• Steal the hand (play 4 undoubled) when the opponents don’t know where the balance of power is
  • Push them into an unmakeable contract – in particular 5 where they lose a spade, a heart, and partner’s side card
  • Cause them to miss a slam, or
  • Achieve a profitable save against their game

As the cards lie, as long as they take the safety play in hearts, there are 11 tricks in diamonds or 10 tricks in hearts, for makeable games (but clearly no slams this time).  Unfortunately, our hands didn’t fit particularly well, so our ‘save’ cost 800.  But, when the safety play wasn’t taken, our teammates lost 100 in their 4 contract, losing the A and 3 trump tricks. 

So, let’s go back to the safety play.  There are various types of safety plays.  Many times ‘safety’ means ‘playing safe for your contract’ – so you might give up a trick to allow for a foul distribution – a trick that you would not lose if you just played ‘normally’.  Other times a ‘safety play’ involves playing a suit in a particular way that ‘heads you win, tails you tie’ – that is, you are never worse off, and on occasion you come out ahead.  And then there are ‘best percentage plays’ which aren’t really safety plays at all – they are just the best way to play a suit the highest percentage of the time.  Sometimes these plays score the maximum number of tricks, sometimes not (“8 ever, 9 never”).  Often the best percentage play for a suit (in isolation) is the worst possible play (on a particular hand) because of entry considerations, danger hands, better use for your trumps, and so on.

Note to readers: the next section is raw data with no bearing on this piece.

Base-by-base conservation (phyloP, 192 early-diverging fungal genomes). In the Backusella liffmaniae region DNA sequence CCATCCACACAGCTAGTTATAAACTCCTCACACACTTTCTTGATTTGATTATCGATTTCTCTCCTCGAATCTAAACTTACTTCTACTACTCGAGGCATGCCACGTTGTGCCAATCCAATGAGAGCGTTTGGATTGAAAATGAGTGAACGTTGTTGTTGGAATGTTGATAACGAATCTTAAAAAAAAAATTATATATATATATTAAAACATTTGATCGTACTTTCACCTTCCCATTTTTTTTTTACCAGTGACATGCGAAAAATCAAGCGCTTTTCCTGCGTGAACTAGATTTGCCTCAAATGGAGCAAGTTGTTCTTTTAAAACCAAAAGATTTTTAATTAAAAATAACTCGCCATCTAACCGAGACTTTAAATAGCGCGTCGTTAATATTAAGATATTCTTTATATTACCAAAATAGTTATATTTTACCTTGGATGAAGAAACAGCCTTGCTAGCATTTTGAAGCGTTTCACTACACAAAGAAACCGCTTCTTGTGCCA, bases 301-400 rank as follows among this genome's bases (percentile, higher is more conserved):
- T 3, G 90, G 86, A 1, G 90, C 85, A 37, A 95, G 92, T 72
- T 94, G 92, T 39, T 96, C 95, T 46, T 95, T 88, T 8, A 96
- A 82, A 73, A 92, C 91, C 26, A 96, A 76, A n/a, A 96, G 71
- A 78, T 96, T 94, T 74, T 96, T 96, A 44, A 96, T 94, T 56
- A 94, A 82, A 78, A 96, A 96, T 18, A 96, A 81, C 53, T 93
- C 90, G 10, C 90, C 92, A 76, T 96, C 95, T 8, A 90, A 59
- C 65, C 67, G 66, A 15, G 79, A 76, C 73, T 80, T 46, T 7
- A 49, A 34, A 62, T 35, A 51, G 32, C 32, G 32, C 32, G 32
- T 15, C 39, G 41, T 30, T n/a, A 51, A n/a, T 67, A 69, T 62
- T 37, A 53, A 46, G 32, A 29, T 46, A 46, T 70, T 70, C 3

In a trump contract (assume hearts are trump), if there is a danger of an opposing ruff, the safety play being discussed here (cash the A first) could expose you to the ruff whenever Kx is onside.  Instead of the safety play, you can finesse the Q, cash the A and lose only 1 trump.  If, instead, you take the ‘safety play’ by first cashing the A and then crossing to the other hand and leading towards the Q, the player with the doubleton K might be able to give partner a ruff, scoring a second trump trick for the defense when they only were entitled to 1 trick as the cards lay (without the safety play).  So the recommended safety play cannot claim to always ‘win or tie’ – you can construct a hand where it loses.  On this hand, it might barely be possible to have Kx onside and the opening 2 bidder holds a void that would allow a ruff, losing a trick that you do not have to lose.  But, that ruff would still hold your losses to 2 trump tricks and the A, winning 10 tricks and fulfilling your contract.  So, I think the safety play of cashing the A first has no downside that I can find, and a really big upside when the K is singleton offside.